For the past several years, automotive news has been dominated by the development of the driverless car, with a number of major players in the industry vying to get their versions of the autonomous vehicle fully operative. Uber has recently vowed to have a fleet of driverless taxis operating in Pittsburgh before the end of summer.
Now, Singapore can boast of its position at the head of the pack. On August 25, 2016, this Southeast Asian Republic officially launched a small fleet of driverless taxi cabs on the Singaporean streets, cars that are fully autonomous and programmed to carry passengers in safety, comfort, and security. Automotive Finance News is your source for driverless tech news.
Developing Driverless Technology
It’s not likely that Singapore jumps immediately to mind when it comes to driverless technology. For several years now, automotive news outlets have reported the breakthroughs of technology mega-brands like Google and automotive innovators like Tesla. All the major carmakers have self-driving cars in the works, with the focus of development in North America.
Take Google, for example, a company that hasn’t been shy about getting its own automotive news out there. Since 2012 Google has been testing its enhanced Lexus, Audis, and Toyotas throughout the San Francisco Bay area, posting videos of many of its test drives online. Google has insisted that its car will be available to the public by 2020.
What exactly does it means to say that a car is autonomous, driverless, self-driving, or self-piloting? The National Highway Traffic Safety Administration and the Society of Automotive Engineers have set up a 1-5 system to define how much human effort is needed to get an auto safely from point A to point B. A Level-1 vehicle has cruise control; a Level-2 car “knows” how to avoid pedestrians and other cars under normal conditions; a Level-3 takes control of lane and speed changes under normal road conditions. It’s the Level 4/5 vehicle that dominates automotive news at the moment. These cars eschew all human contributions. They handle themselves under all conditions. And this is the vehicle all the major companies are eager to create.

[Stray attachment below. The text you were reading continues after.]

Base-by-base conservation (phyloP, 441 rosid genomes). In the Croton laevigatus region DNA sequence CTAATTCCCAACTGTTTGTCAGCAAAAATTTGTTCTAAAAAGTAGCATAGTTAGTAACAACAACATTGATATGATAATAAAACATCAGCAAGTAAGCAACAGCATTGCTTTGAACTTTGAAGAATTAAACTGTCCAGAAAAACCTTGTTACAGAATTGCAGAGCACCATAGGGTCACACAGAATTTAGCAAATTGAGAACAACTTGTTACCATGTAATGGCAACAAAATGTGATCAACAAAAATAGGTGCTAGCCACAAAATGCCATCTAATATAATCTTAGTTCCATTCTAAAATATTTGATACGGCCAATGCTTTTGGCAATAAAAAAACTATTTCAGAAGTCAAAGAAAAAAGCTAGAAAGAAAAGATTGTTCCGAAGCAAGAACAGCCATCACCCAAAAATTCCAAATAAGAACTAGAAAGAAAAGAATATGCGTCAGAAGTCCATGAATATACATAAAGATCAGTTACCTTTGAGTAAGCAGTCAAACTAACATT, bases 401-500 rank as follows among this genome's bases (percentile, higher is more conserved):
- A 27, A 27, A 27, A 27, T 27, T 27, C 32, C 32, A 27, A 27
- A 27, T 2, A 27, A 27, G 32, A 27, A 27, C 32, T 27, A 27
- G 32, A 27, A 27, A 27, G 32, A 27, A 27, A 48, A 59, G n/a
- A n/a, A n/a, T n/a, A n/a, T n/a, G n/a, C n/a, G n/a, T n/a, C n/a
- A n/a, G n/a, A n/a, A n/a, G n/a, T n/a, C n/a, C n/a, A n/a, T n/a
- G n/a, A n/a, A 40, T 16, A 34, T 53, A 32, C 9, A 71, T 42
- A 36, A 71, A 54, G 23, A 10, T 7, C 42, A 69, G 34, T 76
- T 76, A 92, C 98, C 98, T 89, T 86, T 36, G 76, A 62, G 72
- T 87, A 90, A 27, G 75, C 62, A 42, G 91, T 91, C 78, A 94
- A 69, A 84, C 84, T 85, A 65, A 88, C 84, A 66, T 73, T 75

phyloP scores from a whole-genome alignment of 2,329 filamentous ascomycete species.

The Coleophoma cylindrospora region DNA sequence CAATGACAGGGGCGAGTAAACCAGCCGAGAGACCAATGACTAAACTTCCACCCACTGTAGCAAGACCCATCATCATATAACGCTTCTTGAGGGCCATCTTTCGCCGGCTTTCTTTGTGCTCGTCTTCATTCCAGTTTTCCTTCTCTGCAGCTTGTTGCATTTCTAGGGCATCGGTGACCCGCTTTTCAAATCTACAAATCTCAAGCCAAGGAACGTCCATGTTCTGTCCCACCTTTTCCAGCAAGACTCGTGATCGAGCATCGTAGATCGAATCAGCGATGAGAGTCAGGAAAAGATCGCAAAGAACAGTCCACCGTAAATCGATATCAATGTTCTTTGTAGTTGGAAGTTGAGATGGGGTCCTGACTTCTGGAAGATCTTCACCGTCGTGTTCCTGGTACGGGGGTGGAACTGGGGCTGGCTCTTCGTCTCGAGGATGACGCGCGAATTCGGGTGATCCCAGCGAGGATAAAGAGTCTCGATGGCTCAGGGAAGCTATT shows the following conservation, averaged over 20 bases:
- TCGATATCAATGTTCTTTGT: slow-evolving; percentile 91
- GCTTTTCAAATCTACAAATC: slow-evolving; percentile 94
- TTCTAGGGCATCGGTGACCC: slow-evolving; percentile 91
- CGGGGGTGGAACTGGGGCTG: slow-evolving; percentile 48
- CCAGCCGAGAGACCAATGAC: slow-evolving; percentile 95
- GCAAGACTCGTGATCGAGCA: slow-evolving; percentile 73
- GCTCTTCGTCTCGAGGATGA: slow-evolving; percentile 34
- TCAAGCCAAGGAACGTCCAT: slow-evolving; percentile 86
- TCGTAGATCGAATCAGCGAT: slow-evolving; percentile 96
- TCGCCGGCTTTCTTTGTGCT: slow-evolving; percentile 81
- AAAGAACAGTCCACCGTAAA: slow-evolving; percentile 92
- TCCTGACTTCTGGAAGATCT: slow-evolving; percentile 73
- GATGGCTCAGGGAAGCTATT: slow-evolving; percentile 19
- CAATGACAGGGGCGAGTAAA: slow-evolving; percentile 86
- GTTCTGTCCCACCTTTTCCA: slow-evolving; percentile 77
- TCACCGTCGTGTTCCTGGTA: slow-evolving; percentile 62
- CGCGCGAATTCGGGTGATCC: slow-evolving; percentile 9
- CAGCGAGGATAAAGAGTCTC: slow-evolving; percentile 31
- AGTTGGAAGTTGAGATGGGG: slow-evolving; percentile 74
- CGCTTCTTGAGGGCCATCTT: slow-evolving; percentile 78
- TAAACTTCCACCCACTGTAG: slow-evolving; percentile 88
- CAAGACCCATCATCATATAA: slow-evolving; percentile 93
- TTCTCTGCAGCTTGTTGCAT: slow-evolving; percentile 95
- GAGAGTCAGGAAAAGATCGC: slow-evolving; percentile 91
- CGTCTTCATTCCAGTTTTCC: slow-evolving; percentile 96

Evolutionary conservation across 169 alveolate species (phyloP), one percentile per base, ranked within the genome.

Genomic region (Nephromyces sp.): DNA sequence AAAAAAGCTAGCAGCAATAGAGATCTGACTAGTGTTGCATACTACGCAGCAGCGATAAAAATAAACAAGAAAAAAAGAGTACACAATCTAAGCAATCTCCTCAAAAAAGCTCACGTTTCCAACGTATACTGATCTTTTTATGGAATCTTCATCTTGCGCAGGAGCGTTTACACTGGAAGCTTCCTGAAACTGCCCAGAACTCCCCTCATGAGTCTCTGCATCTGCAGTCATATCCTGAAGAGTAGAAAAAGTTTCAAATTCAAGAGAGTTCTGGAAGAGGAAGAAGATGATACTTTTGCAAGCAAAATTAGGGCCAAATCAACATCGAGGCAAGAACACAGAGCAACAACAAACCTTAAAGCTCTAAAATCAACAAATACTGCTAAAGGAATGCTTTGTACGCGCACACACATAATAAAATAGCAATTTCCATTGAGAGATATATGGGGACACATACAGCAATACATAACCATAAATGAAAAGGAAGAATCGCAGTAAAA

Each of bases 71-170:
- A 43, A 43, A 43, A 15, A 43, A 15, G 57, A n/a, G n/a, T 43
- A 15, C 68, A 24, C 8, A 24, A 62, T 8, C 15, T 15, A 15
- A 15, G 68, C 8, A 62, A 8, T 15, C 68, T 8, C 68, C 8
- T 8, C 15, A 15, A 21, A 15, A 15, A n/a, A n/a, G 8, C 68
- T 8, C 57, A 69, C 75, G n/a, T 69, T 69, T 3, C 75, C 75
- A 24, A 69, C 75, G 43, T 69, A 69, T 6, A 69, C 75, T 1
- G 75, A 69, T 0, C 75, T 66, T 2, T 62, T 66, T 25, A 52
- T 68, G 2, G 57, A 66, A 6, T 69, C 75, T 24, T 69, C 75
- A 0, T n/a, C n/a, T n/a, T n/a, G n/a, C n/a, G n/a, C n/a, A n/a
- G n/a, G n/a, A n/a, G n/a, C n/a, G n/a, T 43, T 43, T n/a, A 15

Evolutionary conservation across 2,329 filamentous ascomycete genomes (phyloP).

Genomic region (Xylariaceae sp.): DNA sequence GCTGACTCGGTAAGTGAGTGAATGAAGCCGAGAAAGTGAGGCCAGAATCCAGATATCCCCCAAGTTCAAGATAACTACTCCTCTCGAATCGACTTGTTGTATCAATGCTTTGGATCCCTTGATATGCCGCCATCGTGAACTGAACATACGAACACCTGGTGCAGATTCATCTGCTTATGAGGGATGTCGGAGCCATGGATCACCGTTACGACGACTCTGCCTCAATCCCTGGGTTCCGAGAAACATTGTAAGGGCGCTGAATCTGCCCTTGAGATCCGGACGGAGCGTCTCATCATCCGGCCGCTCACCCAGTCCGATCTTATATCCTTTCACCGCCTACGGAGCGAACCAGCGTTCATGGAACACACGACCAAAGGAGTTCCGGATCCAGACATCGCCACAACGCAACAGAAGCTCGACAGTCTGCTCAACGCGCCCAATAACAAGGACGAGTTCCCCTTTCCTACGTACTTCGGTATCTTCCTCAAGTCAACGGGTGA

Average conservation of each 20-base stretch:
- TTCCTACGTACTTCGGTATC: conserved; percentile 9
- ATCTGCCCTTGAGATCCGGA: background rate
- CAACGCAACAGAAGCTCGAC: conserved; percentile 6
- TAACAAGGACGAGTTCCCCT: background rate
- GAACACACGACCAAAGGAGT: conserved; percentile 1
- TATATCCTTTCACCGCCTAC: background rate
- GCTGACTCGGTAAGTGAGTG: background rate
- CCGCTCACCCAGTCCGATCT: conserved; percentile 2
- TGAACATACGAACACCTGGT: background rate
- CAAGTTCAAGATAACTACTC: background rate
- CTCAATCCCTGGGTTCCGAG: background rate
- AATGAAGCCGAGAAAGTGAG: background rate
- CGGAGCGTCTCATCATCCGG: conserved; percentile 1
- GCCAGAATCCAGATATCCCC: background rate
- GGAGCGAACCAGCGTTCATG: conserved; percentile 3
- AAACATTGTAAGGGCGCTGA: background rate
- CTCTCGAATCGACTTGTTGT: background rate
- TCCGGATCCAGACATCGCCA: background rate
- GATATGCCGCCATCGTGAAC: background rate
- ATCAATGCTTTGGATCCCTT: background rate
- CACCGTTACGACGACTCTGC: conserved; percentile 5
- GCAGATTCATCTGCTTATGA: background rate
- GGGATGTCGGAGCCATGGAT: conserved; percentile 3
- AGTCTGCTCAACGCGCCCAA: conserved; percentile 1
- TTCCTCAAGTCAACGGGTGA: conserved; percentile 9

With research and development proceeding at breakneck speed, it’s no wonder that society has had to step back and wonder how to respond. Satisfactory responses to issues of policing, traffic regulation, insurance, and public safety have been slow to develop. It was only in January 2016 that the province of Ontario officially allowed the use of autonomous cars on its roads. And only four US states – Michigan, Nevada, Florida, and California – currently allow their use.
It’s no surprise, then, that the first fatality to involve a driverless vehicle occurred in Florida in May 2016, when a Tesla Model S in autopilot mode crashed into the back of a tractor-trailer rig, killing the “driver” of the Tesla. The National Transportation Safety Board is still investigating this incident.
The Google autonomous car has had its share of collisions as well, although no fatalities to date.
The Singapore Achievement
In light of this break-neck development, Singapore can claim now to have the world’s first self-driving/autonomous taxis. The debut may not be flashy, but it’s an official beginning.
A small research company by the name of nuTonomy has led the way. NuTonomy persuaded the Singapore government to let it try out its autonomous vehicles in an area that measures about 4 square kilometers. NuTonomy fitted out 6 Renault and Mitsubishi electric cars with its own software and electronics. The city required that the cars use designated pick-up and drop-off points, that the passengers register before using the service, and that a back-up driver be present. The rides are free.
From tiny acorns great oak trees grow. NuTonomy and Singapore can justly claim to be the first to inaugurate what is doubtless going to be a mega-innovation in automotive technology.
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